Traditional Thai Massage
Thai massage originated in India and came to Thailand about 2,500 years ago when Buddhism began to spread to the East and physicians working with Buddhist monks brought their form of massage and herbs to Thailand. Thai people honour an Indian man by the name of Jivaka Kumar Bhacca as the founding father and practitioner of Thai Massage.
In 1764, Burmese invaders destroyed most of the holy scriptures and the diagnostic aspect of the massage was lost. Some scriptures, however, were left on pali leaves and later the Thai government used these to depict energy lines on stone tablets which can now be seen in Wat Po, Bangkok. Thai massage has a somewhat fragmented history and is now mostly a verbally communicated form of bodywork.
Massage in the East has always been more highly valued for its healing powers than in the West and in Thailand it is used by lay people all over the country to treat almost any condition. Traditional Thai massage is done fully clothed on a futon on the floor.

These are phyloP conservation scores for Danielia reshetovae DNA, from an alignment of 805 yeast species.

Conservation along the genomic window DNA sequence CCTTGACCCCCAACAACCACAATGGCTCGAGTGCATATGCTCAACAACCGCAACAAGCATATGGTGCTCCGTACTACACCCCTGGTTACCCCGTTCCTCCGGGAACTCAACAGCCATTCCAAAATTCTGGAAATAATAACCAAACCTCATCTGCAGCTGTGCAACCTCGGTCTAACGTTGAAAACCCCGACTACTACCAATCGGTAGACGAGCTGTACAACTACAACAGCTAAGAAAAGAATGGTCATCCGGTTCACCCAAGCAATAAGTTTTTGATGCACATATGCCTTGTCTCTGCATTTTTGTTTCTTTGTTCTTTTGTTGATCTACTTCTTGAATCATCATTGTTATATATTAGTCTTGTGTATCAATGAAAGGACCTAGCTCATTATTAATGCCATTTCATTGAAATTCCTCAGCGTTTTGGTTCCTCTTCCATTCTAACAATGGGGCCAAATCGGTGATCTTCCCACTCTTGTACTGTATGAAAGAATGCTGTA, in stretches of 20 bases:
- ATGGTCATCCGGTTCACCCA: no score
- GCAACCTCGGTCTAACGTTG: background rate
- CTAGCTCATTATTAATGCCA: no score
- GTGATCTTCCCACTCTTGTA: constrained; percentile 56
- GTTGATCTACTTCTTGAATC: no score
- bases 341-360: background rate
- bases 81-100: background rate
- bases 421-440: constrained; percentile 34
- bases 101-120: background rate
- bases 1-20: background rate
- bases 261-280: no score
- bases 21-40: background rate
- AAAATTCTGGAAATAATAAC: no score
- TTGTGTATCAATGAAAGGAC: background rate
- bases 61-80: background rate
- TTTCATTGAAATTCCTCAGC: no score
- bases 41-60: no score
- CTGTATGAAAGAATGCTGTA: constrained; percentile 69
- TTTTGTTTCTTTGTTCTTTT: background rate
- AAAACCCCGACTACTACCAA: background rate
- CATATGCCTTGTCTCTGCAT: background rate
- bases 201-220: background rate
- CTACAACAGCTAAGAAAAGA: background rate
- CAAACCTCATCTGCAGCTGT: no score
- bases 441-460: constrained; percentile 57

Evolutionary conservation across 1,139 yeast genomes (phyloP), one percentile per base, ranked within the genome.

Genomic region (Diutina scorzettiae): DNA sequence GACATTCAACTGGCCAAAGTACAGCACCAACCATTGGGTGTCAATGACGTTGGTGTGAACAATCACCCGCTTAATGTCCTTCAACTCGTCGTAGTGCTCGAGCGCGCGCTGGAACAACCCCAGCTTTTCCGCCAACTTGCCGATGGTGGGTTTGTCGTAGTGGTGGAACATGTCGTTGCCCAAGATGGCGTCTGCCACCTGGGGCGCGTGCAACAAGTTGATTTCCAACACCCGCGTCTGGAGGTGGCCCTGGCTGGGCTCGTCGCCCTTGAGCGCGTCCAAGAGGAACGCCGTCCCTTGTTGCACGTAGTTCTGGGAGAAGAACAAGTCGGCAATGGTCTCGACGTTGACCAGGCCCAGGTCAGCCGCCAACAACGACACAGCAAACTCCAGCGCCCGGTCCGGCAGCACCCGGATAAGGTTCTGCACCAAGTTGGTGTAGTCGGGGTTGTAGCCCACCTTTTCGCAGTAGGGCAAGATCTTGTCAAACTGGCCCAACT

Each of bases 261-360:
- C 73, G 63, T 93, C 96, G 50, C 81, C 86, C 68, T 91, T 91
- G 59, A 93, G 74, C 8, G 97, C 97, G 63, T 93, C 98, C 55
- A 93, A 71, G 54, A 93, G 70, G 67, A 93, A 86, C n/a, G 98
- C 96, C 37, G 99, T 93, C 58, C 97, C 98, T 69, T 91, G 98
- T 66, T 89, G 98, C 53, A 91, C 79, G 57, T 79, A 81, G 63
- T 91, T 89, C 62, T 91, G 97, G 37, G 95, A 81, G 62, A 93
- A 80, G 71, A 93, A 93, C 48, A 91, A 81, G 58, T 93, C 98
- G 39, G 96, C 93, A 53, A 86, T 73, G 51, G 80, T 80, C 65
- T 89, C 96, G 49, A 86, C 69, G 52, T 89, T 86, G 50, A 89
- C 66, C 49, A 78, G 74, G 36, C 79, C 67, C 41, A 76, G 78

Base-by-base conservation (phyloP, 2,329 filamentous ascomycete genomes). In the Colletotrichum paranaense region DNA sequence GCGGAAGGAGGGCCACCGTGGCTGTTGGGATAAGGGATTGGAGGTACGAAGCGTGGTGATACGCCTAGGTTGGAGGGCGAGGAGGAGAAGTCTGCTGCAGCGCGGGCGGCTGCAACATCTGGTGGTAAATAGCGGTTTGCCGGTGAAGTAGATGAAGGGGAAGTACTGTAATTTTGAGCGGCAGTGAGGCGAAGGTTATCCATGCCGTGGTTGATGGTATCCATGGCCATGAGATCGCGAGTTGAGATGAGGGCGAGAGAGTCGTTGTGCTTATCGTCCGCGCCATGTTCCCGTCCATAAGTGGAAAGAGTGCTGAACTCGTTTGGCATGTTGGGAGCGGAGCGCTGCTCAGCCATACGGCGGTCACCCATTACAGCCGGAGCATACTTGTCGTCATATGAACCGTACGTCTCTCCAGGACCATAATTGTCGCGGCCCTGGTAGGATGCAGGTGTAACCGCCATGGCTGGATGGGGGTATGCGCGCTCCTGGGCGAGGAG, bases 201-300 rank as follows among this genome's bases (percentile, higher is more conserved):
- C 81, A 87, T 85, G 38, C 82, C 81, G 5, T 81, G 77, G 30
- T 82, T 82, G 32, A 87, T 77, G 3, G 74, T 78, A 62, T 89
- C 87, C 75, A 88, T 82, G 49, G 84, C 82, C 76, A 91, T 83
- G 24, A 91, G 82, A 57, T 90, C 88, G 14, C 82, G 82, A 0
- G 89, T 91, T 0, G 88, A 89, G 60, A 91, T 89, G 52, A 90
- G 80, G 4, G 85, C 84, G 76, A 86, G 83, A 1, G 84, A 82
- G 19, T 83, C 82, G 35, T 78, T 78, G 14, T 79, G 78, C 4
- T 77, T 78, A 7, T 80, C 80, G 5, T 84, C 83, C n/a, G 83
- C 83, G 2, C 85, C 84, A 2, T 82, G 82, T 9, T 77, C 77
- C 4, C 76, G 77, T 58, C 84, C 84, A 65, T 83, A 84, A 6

Thai massage focuses more on the energy body of the person rather than the musculature. The energy system - a mixture of the Chinese ‘meridians’ and the Indian ‘nadhis’ - focuses on 10 key energy channels, called ‘sen’ in Thailand. Acupressure points along these meridians are pressed and stimulated to increase energy flow and relieve pain.
There is no kneading of muscles as in Swedish massage; instead the practitioner uses a series of rhythmic manipulations to press the energy points using thumbs or elbows while applying broader pressure with the palms of the hands and sometimes the feet.
It is often referred to as Thai Yoga Massage because the treatment involves many yoga-based stretches to stimulate and rebalance the body’s natural flow of energy. This stimulation and balancing of the body’s energy flow is what makes Thai massage so effective, helping you to feel energised and more flexible.